U.S. Rep. Rosa DeLauro:  “…every single American with a pre-existing condition [is] at risk of losing their healthcare coverage.”

Washington – Connecticut supporters of the Affordable Care Act and the nation’s health insurers on Friday condemned the Trump administration’s decision against defending the health law from a lawsuit filed by Texas and a coalition of Republican states.

“The Trump administration’s latest attack on the Affordable Care Act puts every single American with a pre-existing condition at risk of losing their healthcare coverage,” said Rep. Rosa DeLauro, D-3rd District,  in a statement. “We are talking about children born with life-threatening conditions, individuals living with a chronic disease, and many Americans who were able to retire before they were Medicare-eligible because of the ACA.”

The red state lawsuit argues that after  Congress eliminated the penalty for the individual mandate last year, effective in 2019, it destabilized other sections of the law.

That mandate, repealed in the GOP tax bill,  required nearly  all Americans to have health care coverage or face a fine from the Internal Revenue Service.  The Justice Department said it  agrees with Texas and the other states that the individual mandate is now unconstitutional and therefore will not defend other key provisions of the Affordable Care act attacked in the suit.

“It’s not surprising that the president is trying to drive up the rates for sick people,” said Sen. Chris Murphy, noting the Justice Department “routinely” defends U. S. laws when they are challenged in court.

On Friday, America’s Health Insurance Plans, a trade group representing major health insurers, said it would file an amicus brief that opposes the request by Texas and other states for emergency relief from the ACA  “and provides more detail about the harm that would come to millions of Americans if the request to invalidate the ACA is granted in whole or in part.”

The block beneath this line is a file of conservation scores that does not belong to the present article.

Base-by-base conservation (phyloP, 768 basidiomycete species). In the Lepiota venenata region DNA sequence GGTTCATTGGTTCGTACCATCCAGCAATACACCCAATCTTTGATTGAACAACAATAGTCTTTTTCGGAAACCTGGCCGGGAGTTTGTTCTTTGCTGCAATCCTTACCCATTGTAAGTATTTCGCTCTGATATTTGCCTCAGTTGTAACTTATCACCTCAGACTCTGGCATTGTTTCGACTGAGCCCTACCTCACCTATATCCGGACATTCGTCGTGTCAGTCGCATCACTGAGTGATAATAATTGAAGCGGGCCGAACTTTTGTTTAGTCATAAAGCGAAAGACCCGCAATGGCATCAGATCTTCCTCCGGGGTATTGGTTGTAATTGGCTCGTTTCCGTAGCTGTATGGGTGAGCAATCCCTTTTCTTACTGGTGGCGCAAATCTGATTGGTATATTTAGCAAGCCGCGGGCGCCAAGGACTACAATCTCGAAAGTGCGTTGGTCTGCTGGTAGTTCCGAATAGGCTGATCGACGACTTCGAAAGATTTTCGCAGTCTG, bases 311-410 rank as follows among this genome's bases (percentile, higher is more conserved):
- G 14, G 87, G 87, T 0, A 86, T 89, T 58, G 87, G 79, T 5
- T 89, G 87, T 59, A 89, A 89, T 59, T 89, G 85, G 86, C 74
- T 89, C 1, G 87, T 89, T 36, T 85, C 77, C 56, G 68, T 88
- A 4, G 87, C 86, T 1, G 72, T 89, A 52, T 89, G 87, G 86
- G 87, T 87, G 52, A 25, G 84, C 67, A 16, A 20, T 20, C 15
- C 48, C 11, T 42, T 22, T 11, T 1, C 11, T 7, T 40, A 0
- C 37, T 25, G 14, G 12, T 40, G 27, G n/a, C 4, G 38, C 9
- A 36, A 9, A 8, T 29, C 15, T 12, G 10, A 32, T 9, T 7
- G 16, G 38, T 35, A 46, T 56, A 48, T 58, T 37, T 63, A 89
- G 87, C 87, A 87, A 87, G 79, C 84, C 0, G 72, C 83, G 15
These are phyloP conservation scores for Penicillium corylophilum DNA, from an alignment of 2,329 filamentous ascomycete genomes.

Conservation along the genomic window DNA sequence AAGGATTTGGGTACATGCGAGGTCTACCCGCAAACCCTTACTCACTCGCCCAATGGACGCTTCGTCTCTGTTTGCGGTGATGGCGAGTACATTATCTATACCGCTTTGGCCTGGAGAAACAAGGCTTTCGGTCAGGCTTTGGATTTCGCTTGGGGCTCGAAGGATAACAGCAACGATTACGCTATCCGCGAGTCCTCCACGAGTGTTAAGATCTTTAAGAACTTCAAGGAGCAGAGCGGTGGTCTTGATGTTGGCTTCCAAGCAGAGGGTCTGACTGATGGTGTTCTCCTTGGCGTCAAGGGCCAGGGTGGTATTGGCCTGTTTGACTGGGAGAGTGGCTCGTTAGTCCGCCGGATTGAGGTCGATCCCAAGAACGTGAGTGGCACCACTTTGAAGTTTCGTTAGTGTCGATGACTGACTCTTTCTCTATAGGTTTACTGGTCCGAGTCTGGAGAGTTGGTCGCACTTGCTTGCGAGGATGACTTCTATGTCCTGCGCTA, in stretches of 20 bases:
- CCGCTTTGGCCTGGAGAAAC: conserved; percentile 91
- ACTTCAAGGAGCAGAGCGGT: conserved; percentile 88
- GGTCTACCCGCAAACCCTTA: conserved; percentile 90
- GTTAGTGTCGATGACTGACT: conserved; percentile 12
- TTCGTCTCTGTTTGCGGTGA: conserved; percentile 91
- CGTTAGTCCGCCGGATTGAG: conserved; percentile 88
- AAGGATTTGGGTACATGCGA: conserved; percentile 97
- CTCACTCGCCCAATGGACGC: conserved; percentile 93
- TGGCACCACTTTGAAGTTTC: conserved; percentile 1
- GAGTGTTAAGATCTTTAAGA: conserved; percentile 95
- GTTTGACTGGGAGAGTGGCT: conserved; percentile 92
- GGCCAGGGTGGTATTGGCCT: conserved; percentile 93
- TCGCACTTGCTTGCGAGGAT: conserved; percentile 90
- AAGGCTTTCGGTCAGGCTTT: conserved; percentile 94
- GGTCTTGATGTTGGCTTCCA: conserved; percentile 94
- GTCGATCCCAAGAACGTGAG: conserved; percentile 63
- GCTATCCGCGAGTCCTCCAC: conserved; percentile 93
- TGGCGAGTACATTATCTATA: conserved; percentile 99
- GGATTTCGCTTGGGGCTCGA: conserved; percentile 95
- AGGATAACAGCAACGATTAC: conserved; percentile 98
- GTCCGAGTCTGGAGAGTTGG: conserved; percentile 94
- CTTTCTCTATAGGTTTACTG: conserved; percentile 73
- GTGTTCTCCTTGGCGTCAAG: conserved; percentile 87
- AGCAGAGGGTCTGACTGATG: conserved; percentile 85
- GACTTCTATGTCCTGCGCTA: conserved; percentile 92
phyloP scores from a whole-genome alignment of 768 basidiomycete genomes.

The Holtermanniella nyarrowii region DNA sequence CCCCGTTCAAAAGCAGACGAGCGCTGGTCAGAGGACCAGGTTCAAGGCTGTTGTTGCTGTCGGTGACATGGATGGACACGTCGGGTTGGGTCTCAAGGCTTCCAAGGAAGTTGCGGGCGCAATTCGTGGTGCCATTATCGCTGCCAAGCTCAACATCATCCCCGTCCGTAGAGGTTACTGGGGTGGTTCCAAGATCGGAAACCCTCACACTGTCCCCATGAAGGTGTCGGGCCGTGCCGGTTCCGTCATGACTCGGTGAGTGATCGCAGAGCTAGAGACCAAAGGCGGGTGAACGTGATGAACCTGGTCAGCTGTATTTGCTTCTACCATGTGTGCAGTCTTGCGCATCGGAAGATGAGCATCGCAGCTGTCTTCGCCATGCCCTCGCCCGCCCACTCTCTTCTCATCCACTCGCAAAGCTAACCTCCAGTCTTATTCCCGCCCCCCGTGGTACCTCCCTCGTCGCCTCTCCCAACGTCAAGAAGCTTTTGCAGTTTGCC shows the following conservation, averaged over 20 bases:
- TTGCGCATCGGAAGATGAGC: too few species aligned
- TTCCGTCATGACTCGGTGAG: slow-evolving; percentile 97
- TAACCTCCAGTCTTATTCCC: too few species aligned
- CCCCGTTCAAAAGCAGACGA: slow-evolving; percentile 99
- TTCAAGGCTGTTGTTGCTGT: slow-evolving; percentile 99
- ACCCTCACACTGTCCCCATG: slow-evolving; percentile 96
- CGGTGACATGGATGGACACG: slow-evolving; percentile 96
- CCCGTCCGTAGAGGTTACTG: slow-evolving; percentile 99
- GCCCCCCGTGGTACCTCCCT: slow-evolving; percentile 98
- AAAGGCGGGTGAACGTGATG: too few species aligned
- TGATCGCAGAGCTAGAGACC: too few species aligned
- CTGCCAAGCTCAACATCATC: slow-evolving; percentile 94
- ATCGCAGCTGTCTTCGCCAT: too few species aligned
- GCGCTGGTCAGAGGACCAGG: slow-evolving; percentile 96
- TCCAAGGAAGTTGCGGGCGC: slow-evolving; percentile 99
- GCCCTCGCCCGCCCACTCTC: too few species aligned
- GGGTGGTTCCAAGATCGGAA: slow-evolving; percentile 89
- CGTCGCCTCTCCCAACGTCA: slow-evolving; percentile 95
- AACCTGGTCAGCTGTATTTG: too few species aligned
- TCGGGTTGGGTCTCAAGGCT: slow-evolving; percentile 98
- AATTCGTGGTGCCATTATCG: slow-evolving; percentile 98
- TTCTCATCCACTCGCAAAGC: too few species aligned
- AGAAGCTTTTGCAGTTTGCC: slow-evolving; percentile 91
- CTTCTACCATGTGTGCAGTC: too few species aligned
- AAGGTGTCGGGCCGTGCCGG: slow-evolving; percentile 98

“Zeroing out the individual mandate penalty should not result in striking important consumer protections, such as guaranteed issue and community rating rules that help those with pre-existing conditions,” AHIP said. “Removing those provisions will result in renewed uncertainty in the individual market, create a patchwork of requirements in the states, cause rates to go even higher for older Americans and sicker patients, and make it challenging to introduce products and rates for 2019.”

Saying the loss of the ACA would result in an economic shock to the state, Connecticut has joined a multi-state lawsuit led by California in opposition to the Texas lawsuit.

In Connecticut’s lawsuit, Ben Barnes, who heads Connecticut’s Office of Policy and Management, said the ACA has brought the state billions of dollars in new resources, helping it expand health care coverage and establish new health programs.

Barnes said a repeal of two key provisions of the ACA — the federal tax credits that help those who qualify purchase insurance and the federal payments to states for expansion of Medicaid –would result in the loss in of about 35,900 jobs across many industries in Connecticut. Barnes also said the dismantling of those provisions would result in a loss of $12.5 billion in federal funds, $39.1 billion in business output, $23.3 billion in gross state production and $748 million in state and local taxes in the five-year period from 2019 to 2023.

The other states that joined Connecticut and California in opposing the legal challenge to the ACA are Delaware, Hawaii, Illinois, Kentucky, Massachusetts, Minnesota, New Jersey, New York, North Carolina, Oregon, Rhode Island, Vermont, Virginia, Washington. The District of Columbia is also a member of the coalition.

Ana has written about politics and policy in Washington, D.C.. for Gannett, Thompson Reuters and UPI. She was a special correspondent for the Miami Herald, and a regular contributor to The New York TImes, Advertising Age and several other publications. She has also worked in broadcast journalism, for CNN and several local NPR stations. She is a graduate of the University of Maryland School of Journalism.

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